By JONAS OLSON
In a major national scoop, The Misc. has obtained exclusive photographs of the body unearthed by demolition workers beneath what had been the basement floor of the recently razed Sayers Hall. The press, public and police alike have, until now, been prevented from approaching the body by makeshift barbed-wire barricades and angry Native American Student Union "warriors" who are maintaining a round-the-clock vigil to protect the sanctity of a skeleton that they believe once belonged to a 150-year-old tribal leader.
Despite the myriad obstacles, this reporter, at enormous risk to his own safety, managed to gerryrig a shaky gangplank from the roof of North Hall, crawl directly over the human remains five stories below, bungee jump to within six feet of the exposed skull, and take a photograph before being bullied into retreat by physical threats from Cliff College Head of Security Dick Francis.
Although Francis demanded that the film be turned over to his office for analysis, this reporter risked possible charges of obstruction of justice and managed to deliver the photos to the science department for computer enhancement and analysis. NASU President, Running Dog Levenstein, expressed his faith in Associate Professor of Biology and part-time Cliffton Coroner Dr. Utaka Nomo (Cliff '77), who is examining the photos and will, presumably do the same to the body in due course. Levenstein added, "I know that the results will support the Native American community's for-sure for-sure absolute knowledge that those bones belong to our great father, 18th Century Nez Percé [not 17th century Paiute, as was previously reported here]Chief Shouting Bull."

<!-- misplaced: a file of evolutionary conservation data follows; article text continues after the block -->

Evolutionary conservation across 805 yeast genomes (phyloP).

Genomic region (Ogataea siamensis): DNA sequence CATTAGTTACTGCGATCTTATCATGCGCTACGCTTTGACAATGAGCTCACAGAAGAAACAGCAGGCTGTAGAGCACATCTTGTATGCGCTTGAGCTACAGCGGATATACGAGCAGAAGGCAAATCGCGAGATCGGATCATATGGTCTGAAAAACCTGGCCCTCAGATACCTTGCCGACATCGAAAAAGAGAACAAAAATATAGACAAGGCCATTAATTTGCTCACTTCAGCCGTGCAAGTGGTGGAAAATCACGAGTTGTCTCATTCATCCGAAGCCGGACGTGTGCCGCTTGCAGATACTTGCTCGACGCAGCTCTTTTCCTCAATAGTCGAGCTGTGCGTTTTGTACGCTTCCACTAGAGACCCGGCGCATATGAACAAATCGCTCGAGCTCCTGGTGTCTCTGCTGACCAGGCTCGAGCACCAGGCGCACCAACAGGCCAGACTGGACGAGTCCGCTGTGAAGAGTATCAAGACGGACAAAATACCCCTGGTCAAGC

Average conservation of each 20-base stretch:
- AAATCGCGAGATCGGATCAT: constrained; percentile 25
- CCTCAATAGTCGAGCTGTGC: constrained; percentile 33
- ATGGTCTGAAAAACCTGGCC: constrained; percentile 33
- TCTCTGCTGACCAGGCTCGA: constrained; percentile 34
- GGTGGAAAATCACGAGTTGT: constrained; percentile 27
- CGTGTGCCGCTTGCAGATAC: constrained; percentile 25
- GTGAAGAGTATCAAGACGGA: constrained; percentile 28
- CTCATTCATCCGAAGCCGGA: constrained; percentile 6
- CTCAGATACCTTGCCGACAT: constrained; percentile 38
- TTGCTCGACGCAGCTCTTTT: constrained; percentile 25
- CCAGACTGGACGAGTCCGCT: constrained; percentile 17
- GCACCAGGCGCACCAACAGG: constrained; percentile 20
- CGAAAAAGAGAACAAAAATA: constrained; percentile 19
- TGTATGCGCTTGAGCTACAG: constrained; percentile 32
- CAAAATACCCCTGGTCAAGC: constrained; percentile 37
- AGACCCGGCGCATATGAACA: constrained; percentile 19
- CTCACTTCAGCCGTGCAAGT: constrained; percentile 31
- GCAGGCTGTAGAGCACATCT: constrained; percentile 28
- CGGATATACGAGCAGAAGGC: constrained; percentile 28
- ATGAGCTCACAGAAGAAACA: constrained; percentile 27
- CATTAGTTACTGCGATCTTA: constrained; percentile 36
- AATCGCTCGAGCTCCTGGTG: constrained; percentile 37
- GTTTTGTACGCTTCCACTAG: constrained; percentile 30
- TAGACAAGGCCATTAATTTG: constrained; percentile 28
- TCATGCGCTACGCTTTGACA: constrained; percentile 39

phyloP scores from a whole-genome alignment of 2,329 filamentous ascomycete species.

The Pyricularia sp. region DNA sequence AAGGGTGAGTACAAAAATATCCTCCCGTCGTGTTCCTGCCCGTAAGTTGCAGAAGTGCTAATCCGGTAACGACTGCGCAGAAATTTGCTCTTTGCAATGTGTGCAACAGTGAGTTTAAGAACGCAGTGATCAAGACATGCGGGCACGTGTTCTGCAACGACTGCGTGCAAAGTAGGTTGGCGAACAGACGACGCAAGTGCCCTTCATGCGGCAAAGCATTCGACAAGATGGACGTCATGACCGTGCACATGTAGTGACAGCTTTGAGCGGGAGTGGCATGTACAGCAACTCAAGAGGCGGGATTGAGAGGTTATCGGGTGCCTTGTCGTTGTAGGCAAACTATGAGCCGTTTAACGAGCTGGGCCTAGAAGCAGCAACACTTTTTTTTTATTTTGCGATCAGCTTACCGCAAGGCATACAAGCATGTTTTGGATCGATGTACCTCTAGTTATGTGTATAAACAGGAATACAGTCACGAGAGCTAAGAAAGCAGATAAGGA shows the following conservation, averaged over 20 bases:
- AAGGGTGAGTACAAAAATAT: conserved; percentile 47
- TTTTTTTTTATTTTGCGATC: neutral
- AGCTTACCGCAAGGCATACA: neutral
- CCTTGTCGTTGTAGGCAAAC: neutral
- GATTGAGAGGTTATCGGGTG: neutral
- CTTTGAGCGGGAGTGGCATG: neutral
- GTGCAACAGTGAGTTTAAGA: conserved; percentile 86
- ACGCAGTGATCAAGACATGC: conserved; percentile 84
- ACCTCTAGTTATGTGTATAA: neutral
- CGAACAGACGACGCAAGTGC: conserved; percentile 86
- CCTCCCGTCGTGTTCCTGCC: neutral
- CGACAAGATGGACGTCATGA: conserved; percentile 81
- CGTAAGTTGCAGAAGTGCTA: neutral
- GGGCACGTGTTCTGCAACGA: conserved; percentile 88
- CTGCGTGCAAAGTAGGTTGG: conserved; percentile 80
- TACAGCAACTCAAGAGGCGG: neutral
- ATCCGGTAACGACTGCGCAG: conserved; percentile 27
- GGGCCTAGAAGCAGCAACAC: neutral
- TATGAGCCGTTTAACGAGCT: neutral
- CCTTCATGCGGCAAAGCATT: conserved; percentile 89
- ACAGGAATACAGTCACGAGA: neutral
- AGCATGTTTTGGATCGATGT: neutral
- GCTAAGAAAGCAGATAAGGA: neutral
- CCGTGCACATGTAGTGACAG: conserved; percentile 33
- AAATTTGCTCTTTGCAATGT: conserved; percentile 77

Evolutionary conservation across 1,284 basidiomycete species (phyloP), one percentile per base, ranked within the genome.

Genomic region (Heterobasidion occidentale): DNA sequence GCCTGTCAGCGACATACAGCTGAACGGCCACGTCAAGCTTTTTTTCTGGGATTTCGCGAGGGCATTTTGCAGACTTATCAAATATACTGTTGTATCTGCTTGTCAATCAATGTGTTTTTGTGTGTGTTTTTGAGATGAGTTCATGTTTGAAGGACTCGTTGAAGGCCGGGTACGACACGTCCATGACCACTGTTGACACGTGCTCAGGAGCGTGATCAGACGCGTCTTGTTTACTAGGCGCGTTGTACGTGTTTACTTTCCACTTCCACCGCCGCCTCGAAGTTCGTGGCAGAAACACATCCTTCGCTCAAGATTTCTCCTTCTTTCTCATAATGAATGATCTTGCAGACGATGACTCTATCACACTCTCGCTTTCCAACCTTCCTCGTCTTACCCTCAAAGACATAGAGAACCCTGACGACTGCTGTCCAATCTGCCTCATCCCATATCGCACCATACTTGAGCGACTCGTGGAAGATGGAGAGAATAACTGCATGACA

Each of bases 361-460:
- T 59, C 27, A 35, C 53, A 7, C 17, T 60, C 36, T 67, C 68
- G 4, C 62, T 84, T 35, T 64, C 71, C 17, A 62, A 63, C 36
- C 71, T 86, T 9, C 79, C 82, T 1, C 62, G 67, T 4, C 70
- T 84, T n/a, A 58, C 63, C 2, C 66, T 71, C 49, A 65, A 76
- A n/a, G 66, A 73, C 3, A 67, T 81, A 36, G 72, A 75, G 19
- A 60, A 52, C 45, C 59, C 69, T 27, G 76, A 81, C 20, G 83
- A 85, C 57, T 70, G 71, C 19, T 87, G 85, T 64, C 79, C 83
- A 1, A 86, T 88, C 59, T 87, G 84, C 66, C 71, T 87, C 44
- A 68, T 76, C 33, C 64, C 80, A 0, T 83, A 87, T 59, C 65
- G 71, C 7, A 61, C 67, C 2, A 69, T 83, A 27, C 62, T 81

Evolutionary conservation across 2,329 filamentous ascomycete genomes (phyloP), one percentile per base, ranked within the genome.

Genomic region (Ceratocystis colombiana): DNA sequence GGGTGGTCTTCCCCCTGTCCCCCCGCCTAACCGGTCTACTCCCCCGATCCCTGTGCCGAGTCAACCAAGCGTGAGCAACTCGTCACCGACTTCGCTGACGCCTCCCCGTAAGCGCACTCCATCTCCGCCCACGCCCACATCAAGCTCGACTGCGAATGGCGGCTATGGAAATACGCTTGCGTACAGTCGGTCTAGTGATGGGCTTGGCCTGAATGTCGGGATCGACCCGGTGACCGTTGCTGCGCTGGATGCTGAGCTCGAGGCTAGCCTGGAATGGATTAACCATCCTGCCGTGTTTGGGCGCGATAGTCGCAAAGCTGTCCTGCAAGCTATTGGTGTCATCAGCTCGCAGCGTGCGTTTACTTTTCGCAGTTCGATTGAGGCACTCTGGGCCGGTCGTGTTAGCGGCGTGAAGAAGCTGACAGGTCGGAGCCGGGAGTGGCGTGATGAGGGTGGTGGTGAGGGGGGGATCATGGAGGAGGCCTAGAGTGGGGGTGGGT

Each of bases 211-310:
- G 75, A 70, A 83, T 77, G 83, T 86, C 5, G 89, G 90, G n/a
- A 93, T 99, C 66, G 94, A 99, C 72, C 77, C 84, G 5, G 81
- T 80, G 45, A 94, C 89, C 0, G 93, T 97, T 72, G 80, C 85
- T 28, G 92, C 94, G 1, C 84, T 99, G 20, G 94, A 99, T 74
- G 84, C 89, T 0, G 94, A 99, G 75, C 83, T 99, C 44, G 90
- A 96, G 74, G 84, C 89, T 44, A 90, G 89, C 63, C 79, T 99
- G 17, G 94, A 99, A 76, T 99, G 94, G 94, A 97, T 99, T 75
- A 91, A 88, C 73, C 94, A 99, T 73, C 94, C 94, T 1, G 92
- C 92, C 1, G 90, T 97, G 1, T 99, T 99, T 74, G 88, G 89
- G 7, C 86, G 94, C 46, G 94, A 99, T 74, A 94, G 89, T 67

The great warrior and Native American statesman was (and still is) often referred to as "Shitting Bull", so nicknamed for his heroic struggle against a chronic bowel condition that led to his famous "bareback side-saddle" riding style.
Dr. Nomo expressed confidence that the photos would yield some clue to the identity of the corpse. But until a report has been made, Cliffton Police Detective Elizabeth Goswell has assured Native Americans that the police will not disrupt NASU's twenty-four hour a day protective occupation of the area, avoiding the possibility that any harm come to what Nez Percé insist is hallowed ground.
On the other hand, the police will not permit a Tribal Shaman to proceed with a reburial ceremony until the identity of the corpse has been clearly established.
Security Chief Francis contends that the skeleton looks contemporary to him and may very well be a murder victim. "Got lots of drifters coming through Cliff," said Francis. "Who knows? Maybe some seniors got hopped up one night and decided to do a thrill kill."